Hannes Meyer’s goal was to transform the collective potential of co-operation in architectural production from a political concept into a functional tool as a means of rescuing the working class from capitalism. Meyer perceived architects as workers, and for him, co-operation was both a collective mode of production and the link between the product itself – architecture – and its producer – mass society.
A graduation project for the second-year program of The Berlage, led by Amir Djalali, Francesco Marullo, Hamed Khosravi, and hosted by Technische Universiteit Delft, November 2012 – June 2013.
A critical stance towards the role of images is not to refuse them, but to open a gap—a critical distance—between images and their experience.
The more the “office” fulfilled its own effectuality, the more its plan became empty
What we should ask ourselves is not “What does this monument mean?”, but “What is this monument capable of doing?”
Communique on the Dutch govenment’s “sanctions” against Iranian students
The term medina renders a political power associated with a territorial dimension. In fact, medina can be understood as a “space of sovereignty”, while it affirms a form of settlement, which is fundamentally shaped, defined and controlled by a theological political power.
The year 1867 marks the publication of two seminal works: Marx’s Das Kapital, and Ildefonso Cerdà’s Teoría General de la urbanización. Both books shared the same belief in the emancipatory potential of science – for their authors, scientific analysis was the key tool to rethink the living conditions of their time
The barest condition in which architecture can exist is presented here not as a stylistic exercise, but as a paradoxical act of representation, as a will to give to the conditions of the city its adequate form, whose meaning is the definitive renunciation of any will to representation.
When Sébastien Marot introduced his lecture Palimpsestuous Ithaca: A Relative Manifesto for Sub-Urbanism projecting a closed box on the screen he established one main thesis of his project, a precise methodological operation.
Regardless of the emergence of rotundity in architectural form the introduction of digital technologies implied deeper transformations in the modes of production of architecture, to an extent to break the consolidated categories that ruled architecture for the past five centuries.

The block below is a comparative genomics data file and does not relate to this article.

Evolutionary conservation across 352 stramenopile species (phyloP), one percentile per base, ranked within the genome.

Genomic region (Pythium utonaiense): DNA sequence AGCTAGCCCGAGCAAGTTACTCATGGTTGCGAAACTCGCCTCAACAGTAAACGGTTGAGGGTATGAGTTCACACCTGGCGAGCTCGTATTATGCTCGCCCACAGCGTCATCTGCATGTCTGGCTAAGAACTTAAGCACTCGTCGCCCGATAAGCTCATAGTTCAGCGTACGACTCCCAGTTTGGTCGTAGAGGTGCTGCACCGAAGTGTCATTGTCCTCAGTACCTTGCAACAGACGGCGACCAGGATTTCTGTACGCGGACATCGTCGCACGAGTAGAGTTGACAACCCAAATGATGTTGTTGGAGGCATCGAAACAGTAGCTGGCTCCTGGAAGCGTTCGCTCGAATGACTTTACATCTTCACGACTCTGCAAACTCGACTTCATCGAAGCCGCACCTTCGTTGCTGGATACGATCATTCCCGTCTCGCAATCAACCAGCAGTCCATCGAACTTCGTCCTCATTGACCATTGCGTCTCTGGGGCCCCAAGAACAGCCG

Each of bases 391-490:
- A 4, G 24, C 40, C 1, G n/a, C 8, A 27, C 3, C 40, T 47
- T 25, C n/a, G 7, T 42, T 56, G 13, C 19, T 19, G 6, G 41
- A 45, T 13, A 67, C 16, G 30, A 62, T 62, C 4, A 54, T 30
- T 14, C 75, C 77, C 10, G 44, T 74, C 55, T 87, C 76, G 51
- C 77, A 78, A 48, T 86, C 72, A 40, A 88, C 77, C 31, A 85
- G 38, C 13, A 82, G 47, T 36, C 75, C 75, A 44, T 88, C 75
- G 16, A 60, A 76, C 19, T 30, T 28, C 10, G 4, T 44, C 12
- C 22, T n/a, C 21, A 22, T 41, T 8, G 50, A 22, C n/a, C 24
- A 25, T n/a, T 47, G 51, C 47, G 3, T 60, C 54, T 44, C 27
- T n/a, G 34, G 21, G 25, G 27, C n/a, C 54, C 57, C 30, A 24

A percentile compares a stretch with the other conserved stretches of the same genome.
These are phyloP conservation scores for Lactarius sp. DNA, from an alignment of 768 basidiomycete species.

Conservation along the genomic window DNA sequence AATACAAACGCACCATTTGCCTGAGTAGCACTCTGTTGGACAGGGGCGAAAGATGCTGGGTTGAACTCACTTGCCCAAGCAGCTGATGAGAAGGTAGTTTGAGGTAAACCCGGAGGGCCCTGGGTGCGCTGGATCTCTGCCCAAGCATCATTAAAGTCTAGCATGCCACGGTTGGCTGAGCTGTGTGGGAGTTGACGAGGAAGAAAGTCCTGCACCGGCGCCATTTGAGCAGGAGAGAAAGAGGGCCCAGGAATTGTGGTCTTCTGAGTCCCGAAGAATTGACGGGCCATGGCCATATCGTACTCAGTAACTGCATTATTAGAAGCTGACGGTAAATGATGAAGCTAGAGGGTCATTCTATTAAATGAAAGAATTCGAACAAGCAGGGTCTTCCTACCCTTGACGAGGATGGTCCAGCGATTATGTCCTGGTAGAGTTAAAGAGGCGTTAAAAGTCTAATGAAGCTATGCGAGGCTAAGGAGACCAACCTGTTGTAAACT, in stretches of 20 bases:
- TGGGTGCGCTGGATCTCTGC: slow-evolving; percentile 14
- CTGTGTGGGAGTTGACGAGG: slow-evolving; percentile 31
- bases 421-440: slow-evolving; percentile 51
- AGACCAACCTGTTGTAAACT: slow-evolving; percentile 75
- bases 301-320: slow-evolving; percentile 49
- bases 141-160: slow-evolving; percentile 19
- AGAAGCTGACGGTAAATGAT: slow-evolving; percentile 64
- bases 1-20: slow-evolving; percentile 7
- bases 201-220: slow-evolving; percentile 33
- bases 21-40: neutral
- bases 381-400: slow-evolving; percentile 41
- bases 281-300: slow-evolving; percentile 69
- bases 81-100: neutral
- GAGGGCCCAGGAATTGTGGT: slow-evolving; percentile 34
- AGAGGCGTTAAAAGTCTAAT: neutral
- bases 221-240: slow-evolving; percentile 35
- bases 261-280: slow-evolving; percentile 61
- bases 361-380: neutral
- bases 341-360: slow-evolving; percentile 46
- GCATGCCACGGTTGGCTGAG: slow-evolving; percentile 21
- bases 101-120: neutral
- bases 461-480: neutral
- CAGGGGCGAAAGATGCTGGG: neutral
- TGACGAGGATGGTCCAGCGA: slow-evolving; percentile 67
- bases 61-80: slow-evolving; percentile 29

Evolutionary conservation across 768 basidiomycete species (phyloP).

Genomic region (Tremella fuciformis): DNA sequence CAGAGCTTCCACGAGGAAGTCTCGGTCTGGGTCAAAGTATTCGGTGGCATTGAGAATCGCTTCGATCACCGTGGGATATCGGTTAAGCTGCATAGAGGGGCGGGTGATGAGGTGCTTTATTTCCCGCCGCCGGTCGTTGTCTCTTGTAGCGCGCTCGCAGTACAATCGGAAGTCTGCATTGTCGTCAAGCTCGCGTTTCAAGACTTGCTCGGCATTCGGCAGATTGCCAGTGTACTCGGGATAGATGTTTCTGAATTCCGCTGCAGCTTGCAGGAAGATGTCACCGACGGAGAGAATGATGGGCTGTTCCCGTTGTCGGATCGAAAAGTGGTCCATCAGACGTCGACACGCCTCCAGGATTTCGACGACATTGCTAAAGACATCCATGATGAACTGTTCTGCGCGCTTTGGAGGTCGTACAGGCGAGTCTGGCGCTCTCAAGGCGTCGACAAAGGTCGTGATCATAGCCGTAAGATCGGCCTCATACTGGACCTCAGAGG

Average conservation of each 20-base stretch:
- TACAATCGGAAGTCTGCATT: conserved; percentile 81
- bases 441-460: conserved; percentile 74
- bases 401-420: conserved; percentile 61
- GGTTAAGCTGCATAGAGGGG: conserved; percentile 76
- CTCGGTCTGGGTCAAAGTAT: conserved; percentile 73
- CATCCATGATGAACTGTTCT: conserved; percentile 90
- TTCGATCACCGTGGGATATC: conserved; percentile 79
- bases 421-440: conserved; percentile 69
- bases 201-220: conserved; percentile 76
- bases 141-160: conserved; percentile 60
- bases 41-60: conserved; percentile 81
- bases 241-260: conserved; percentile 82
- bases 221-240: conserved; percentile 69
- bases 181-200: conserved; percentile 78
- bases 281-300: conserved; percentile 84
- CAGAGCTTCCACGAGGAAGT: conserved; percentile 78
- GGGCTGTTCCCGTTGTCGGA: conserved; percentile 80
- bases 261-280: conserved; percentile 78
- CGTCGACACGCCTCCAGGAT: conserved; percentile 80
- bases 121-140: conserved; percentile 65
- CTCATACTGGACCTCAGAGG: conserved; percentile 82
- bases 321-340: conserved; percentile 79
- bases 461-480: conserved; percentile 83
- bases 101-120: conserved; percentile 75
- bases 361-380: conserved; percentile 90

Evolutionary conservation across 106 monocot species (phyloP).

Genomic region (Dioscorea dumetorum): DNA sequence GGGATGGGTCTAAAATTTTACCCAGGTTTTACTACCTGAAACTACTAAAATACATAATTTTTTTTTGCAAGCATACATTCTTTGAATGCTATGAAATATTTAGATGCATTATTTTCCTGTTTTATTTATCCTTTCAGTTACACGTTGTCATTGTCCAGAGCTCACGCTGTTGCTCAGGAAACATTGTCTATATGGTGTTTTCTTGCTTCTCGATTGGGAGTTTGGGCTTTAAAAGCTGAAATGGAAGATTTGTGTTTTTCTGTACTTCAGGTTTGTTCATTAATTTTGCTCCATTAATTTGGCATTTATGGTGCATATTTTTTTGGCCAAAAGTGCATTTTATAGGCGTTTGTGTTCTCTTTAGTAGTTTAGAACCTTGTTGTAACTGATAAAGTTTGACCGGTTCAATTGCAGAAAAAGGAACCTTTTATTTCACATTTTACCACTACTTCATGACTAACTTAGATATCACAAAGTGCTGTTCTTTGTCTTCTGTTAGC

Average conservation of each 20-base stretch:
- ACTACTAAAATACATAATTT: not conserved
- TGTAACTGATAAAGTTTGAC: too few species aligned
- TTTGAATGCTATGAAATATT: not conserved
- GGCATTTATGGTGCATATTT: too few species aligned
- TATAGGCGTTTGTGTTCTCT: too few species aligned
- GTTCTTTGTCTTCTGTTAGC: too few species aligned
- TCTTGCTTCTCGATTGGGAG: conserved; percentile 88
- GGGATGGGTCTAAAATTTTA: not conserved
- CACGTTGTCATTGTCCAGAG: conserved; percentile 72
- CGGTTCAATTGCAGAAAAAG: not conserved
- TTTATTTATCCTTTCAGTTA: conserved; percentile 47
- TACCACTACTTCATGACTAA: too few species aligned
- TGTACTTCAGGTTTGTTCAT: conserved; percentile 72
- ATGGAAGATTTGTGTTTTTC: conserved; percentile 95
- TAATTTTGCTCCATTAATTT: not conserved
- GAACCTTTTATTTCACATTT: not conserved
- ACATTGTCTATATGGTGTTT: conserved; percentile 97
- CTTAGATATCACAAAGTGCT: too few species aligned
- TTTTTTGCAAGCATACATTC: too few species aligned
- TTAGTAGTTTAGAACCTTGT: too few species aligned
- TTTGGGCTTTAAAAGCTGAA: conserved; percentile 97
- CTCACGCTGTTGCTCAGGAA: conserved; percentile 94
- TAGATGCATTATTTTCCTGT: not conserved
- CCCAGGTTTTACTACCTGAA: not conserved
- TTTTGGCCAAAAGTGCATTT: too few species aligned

What is a city? How is it constituted? What are its functions? How is it to be governed? Who are its citizens? How should it look like? In the 18th century French intellectuals proposed novel formulations of such questions, radically changing the practice of urban planning and ultimately redefining the very idea of the city.
Christopher C.M. Lee defines the concept of type.
The original description of paradise in the Avesta explicitly illustrates an image of an earthly place. “It signifies and has the sense of a dwelling place, earthen enclosure, of those intimately associated with death:” the place where you should eat and wear clothes, the place that you should live in: the city.
In his Economical and Philosophical Manuscripts of 1844, Marx merges the twofold roots, γενος and γιγνομαι, defining man as social individual, a twofold entity made both of singular determinations and generic faculties. In this sense, the individual seems to be the arrival point of a process of individuation [...]
In 1970, Manfredo Tafuri published a long article titled “Lavoro Intellettuale e Sviluppo Capitalistico” (“Intellectual Work and Capitalist Development”) in the journal Contropiano. Remarkably, “Intellectual Work and Capitalist Development” contains no reference to architecture proper [...]
An overview on the first year series of seminars and discussions within “The City as a Project” PhD Program The series of seminars and discussions, entitled ‘Whatever Happened to the Twentieth Century: Modernity and Its Discontents,’ were proposed in order to reconsider the character and the content of the modern urban project. The main goal [...]
In the Obus plan the syndicalist vision became a capitalist world made palatable by an organic metaphor, both social and aesthetic in implication. Anguish was warded off by absorbing its causes; crass materialism masked by beauty. – Manfredo Tafuri A PhD Seminar held in Rotterdam on March 18, 2010. The lecture is mostly referring to [...]
A PhD seminar held in Rotterdam, April 8th 2010 From the standpoint of writing the history of the avant-garde in architecture, there is no book more rigorous, challenging, and poetic than Manfredo Tafuri’s The Sphere and the Labyrinth, where the fragments of the history of neo-Avant-garde, like the pieces of a jig-saw puzzle, have been [...]
Ludwig Hilberseimer’s contribution to the debate about the modern metropolis remains one of the most extreme if not one of the most original. Architect, theorist and urban planner, Hilberseimer addressed the city, whose project he reduced to minimal structuring principles, with what could be described as a non-figurative approach, that is, an architecture without attributes which, for this reason, was able to overcome its formal crisis and re-claim itself an instrument of urban and political invention.
A Seminar held in Rotterdam, January 28, 2010. See also Helena Mattsson, Sven-Olov Wallenstein, 1939/1931. Swedish Modernism at Crossroads. (Stockolm: Axl Books, 2009). A modernist manifesto that leans on national identity and historical continuity. A pedagogical project that addresses (bio)politics through aesthetics. A compromise between capital and labor, crafted by avant-garde designers. 1. Uno Åhrén, [...]
Can a single building symbolize the crisis of an era? The seminar will analyze the crisis of modernism by an excursus on one of its most emblematic failures: the Unesco Building in Paris.
The capital is spectacle to such a degree of accumulation that it becomes a skyline of cement